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Deformed Fish Found Downstream of Tar Sands Mines

First Nations Communities Worried about their Health

Chief Allan Adam, the head of the Fort Chipewyan community in the far north of Alberta, has been fishing in Lake Athabasca for all of his life. His father, now 76 years old, has been fishing there even longer. And neither of them has seen anything like what they pulled from the lake on May 30: two grotesquely deformed, lesion-covered fish.

When they caught the sickly fish, each taken from a different part of the lake, the two Indigenous men immediately figured that it had something to do with the massive tar sands oil mines that lie about 300 kilometers upstream along the Athabasca River. “We have been putting two and two together, and raising concerns about the fast pace of [tar sands] development,” Chief Adam told me in a phone interview this week. “The tailing ponds are leaking and leaching into the rivers, and then going downstream to Lake Athabasca.”

Here in the United States, public opposition to the tar sands has centered on the proposed Keystone XL pipeline: how it could jeopardize the fresh water supplies of the Ogallala Aquifer and how it would increase greenhouse gas emissions by keeping us locked into the petroleum infrastructure. For now, those worries remain hypotheticals. But for the people of Ft. Chipewyan — a community of about 1,200 that is only accessible by plane most of the year — the environmental impacts of the tar sands are already a lived reality. According to a 2009 study by the Alberta Cancer Board, the cancer rate in Ft. Chipewyan is higher than normal. Many of the residents there blame the industrial development south of them for the disproportionate cancer rates.

The deformed fish caught two weeks ago included a northern pike that had lesions along its back and belly and a sucker that was missing many of its scales. Chief Adam says the strange fish are so worrisome because the majority of Ft. Chipewyan residents still rely on traditional foods, including fish from the lake, to eat.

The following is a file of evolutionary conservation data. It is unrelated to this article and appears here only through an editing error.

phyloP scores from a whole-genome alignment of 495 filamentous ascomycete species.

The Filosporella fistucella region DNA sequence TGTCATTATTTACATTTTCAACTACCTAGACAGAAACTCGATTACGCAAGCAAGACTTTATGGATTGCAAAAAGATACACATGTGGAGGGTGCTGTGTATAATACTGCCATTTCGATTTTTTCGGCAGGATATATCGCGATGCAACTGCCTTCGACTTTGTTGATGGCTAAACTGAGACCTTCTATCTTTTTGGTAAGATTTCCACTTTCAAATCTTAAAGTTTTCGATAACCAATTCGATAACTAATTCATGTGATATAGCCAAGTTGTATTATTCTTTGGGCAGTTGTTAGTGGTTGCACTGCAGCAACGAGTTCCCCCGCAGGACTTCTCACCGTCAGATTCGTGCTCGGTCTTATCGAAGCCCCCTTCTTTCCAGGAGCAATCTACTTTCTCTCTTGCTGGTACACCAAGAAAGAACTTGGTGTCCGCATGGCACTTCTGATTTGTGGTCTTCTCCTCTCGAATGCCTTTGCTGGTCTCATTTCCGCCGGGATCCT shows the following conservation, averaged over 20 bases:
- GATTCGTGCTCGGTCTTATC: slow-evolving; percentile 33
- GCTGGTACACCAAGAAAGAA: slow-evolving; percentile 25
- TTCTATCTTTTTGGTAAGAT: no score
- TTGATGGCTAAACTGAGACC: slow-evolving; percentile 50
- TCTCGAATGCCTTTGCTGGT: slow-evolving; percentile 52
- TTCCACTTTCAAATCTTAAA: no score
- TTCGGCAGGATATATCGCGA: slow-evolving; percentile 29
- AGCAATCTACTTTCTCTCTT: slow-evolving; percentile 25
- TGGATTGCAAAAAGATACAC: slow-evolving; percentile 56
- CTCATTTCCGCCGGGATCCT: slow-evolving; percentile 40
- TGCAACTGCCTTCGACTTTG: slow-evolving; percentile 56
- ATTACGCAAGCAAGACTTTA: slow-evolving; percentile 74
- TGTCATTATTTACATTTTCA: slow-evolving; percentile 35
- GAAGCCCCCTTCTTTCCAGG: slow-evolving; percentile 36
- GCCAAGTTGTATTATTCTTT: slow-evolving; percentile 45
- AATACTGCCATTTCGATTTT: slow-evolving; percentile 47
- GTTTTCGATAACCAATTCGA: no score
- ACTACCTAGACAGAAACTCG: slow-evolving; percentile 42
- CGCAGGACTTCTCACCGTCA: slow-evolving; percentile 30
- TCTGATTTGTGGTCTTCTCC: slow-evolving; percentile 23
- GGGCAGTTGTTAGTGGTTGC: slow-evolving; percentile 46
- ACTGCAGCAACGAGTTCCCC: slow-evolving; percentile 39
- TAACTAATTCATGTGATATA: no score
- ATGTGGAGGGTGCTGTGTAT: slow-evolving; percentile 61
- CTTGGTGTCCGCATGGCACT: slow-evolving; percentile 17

Chief Adam sent the two fish to the labs of the Canadian Cooperative Wildlife Health Centre in Alberta for testing. It will take biologists there several weeks to determine the cause of the deformities.

This isn’t the first time that sickly fish have been pulled from Lake Athabasca. In September 2010, the Ft. Chipewyan band released photos of fish that were also lesion-covered.

The Athabasca Chipewyan First Nation are one of the most active and outspoken critics of the tar sands development. In 2011 the tribe filed a suit against Shell Oil Canada for failing to uphold agreements it had made for two of its open pit mine projects. Chief Adam has said that his tribe may follow the example of the Beaver Lake Cree and challenge proposed tar sands projects on the grounds that increased mining could violate the tribe’s treaty rights to practice hunting and fishing.

“They keep building and building, and something has to give,” Chief Adam says. “And it’s the environment down here in Lake Athabasca. We want answers before we want further development. If they won’t give us answers, we will give them further resistance.”

Jason Mark, Editor, Earth Island JournalJason Mark photo
Jason Mark is a writer-farmer with a deep background in environmental politics. In addition to his work in the Earth Island Journal, his writings have appeared in the San Francisco Chronicle, The Nation, The Progressive, Utne Reader, Orion, Gastronomica, Grist.org, Alternet.org, E magazine, and Yes!  He is a co-author of Building the Green Economy: Success Stories from the Grassroots and also co-author with Kevin Danaher of Insurrection: Citizen Challenges to Corporate Power.
He is writing a book about wildness in the twenty-first century, to be published next year by Island Press.

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Comments

I used to live in Fort Chipewyan and taught school there.  I know the people in Chip.  You have no idea how many of the 1200 or so people are really sick up there.  Bowel cancers, Lupus, and cholangiocarcinoma—which is cancer of the bile duct.  This is type of cancer might be found in once in a population of 100,000.  Up in Chip there are 8 known cases.  Don’t tell me the Tar Sands have nothing to do with this. Don’t tell me that it’s the Natives’ own fault for not having a “regular” diet.  But do you ever hear about this on the news?  No, you only hear when a few ducks have died after landing on the tailing ponds and the oil companies quickly spin this as a one-time thing and have massive apologies on the news. Yet the condition the Native population in Chip are quietly swept under the carpet.  Don’t make me laugh. It’s a crying shame.

By Wally Zeisig on Sun, June 17, 2012 at 11:01 am

This reminds me of the unexpected falling birds from the sky in several different locations/states a few years ago. Did they ever determine what killed those birds?

I think if the truth be known…we were sold out to corporate America a very long time ago. :-(

By DocBio on Sun, June 17, 2012 at 3:41 am

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